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 17 April 2015

NewsLine is a short weekly summary of stories that may be of interest to those involved in the Māori Tourism community.


New database for traditional Māori kai

A new national database is being set up to help the public learn about and grow traditional Māori kai. 

The Tūpuna Kai Project has received about $90,000 from the Vision Mātauranga Capability Fund with the aim of reconnecting the country with the benefits of traditional food.

The database will have information on the whakapapa and cultivation of traditional kai such as vegetables, berries and birds. Read more here. 


Golden summer for visitors sees record hotel occupancy

Occupancy at Auckland hotels reached a record high in what has been described as a golden summer for tourism.

Figures released by Auckland Tourism, Events and Economic Development (Ateed) show hotel occupancy reached new levels with domestic and international visitors increasing the occupancy rate to 83 per cent for the year ending February.

An additional 77,000 hotel rooms were sold in the year ending February compared with the previous 12 months. These additional rooms, coupled with an increase in room rates, resulted in $27.9 million more spent on Auckland hotel rooms compared with the previous year. Read more here.

Te Arawa appoints financial expert as new CEO

Te Arawa Group Holdings (TAGH) has appointed Colleen Neville to be its new chief executive officer.

TAGH is the commercial arm of Te Pumautanga o Te Arawa Trust (TPT), and is charged with creating inter-generational wealth for the benefit of its shareholders.

Ms Neville has held the role of chief financial officer for TAGH since 2011, and was the acting chief executive for six months prior to the appointment of Ian Boyd in October 2013. Prior to this, she has held key financial roles with a range of organisations connected with TAGH's priority investment sectors. Read more here. 


Stats NZ launches new info tool for SMEs

Statistics New Zealand has launched a new section on its website aimed at helping small business find information about their competitors and target markets.

The small business toolbox gives people access to information that was largely already available on the Statistics NZ website but was often difficult to find.

People wanting to start or grow a business can look for financial details of the industry in their area or use it to pinpoint which locations might be fertile ground for a business. Read more here. 

222 years of Māori in Australia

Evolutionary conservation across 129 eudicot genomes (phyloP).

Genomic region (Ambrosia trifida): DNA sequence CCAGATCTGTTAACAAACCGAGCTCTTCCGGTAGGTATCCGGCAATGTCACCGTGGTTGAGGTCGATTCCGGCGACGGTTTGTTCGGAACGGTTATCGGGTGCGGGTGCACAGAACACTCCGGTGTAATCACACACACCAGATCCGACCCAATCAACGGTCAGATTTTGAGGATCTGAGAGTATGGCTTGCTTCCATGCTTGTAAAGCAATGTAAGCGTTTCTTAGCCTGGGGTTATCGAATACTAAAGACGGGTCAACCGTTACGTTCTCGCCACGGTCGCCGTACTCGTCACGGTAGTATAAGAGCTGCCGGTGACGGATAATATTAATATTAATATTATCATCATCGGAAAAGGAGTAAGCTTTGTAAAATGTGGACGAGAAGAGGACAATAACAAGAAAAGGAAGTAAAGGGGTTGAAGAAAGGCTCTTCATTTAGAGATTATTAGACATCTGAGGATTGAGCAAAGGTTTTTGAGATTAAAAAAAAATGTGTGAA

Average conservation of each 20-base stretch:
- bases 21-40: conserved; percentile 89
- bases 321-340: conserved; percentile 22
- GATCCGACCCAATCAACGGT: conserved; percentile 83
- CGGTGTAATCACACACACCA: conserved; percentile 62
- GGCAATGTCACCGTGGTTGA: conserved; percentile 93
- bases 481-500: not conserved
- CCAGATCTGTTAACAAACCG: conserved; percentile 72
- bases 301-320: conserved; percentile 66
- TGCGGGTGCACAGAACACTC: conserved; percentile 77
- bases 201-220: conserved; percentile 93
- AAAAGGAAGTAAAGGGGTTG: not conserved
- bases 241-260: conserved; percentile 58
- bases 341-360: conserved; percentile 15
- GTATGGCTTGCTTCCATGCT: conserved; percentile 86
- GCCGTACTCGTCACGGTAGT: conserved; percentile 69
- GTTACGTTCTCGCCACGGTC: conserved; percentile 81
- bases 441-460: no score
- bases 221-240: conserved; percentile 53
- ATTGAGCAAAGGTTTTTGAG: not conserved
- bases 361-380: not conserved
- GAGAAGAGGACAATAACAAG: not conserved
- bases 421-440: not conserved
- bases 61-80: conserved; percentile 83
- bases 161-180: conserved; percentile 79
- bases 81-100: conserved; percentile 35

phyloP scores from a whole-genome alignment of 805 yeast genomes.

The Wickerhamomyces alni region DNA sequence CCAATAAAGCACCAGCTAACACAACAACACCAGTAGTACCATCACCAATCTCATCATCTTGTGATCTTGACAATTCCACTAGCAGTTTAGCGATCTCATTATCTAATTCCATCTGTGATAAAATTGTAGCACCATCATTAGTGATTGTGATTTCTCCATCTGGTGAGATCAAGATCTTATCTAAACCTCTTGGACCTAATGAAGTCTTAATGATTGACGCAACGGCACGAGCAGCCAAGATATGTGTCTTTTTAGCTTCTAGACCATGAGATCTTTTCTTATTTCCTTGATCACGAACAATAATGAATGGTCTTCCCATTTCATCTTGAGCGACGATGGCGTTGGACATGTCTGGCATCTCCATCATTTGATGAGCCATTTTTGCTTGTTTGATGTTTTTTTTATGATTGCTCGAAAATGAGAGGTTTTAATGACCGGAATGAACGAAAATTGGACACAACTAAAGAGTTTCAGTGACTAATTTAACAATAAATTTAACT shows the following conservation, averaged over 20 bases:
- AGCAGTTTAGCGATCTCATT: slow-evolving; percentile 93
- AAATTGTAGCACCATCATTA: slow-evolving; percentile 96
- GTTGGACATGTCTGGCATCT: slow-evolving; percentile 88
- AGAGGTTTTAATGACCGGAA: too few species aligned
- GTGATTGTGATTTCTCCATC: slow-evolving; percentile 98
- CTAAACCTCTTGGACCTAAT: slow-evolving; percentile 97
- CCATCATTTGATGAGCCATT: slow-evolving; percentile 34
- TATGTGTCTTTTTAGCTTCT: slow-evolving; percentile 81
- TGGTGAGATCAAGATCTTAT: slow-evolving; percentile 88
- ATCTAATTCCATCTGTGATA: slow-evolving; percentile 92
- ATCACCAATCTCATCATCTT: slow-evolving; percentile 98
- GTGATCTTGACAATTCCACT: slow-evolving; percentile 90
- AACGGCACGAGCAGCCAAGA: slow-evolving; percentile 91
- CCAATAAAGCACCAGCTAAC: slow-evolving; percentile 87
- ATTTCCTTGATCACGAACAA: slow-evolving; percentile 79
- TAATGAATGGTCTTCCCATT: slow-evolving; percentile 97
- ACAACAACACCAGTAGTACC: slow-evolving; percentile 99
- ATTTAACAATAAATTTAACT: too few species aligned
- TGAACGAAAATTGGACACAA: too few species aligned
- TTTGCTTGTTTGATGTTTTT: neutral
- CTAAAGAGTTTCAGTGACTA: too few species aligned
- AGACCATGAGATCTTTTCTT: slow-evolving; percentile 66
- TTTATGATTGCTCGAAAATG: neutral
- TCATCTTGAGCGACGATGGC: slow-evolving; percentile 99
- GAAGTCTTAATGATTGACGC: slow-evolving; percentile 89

New Zealanders in Sydney are preparing for celebrations this week to mark a milestone of Māori history in Australia.

Māori have had a long association of trade, migration and heritage with Australia since 1793.

In that year two Northland ancestors arrived in Sydney after being kidnapped by the British.
The following years saw Māori establish a strong economy of trade with New South Wales, enabling the survival of the fledging colony.

But the manager of Kotahi Tourism, Hohepa Ruhe, who is based in Sydney, says trade between the two countries started from very humble roots. "For a start, the two men in question who started this whole journey for Māori in 1793 were Tuki Tahua and Ngāhuruhuru," Mr Ruhe said. Read more here. 


Māori heritage helps China Southern exec

Blair Haeata says his Māori heritage has helped him fit into marketing roles at a number of Chinese businesses, including his latest job at China Southern Airlines.

"I love Chinese culture because it's very whanau- oriented. Family orientation is how I grew up," said Haeata, marketing and commercial manager for the Guangzhou-based carrier in New Zealand.

Haeata grew up in Masterton and was raised by his grandparents before moving to Auckland. There he lived with other relatives before becoming a Mormon missionary in Taiwan, where he learned Mandarin. It was life changing. Read more here. 

Cruise stats show Tauranga appeal

The number of cruise ships visiting Tauranga has increased by more than 900 per cent over the past decade, with another bumper season coming to an end next month.

Eighty-three cruise ships docked in the Port of Tauranga this season, compared with only eight in the 2004-2005 season.

Tauranga is also New Zealand's busiest tour port, meaning it sells a higher number of passenger tours than any other port in the country, Tourism BOP head of marketing and communication Kristin Dunne said.

Tourism BOP estimated the value of cruise passengers to the local area to be between $40 million-$45 million per annum. Read more here.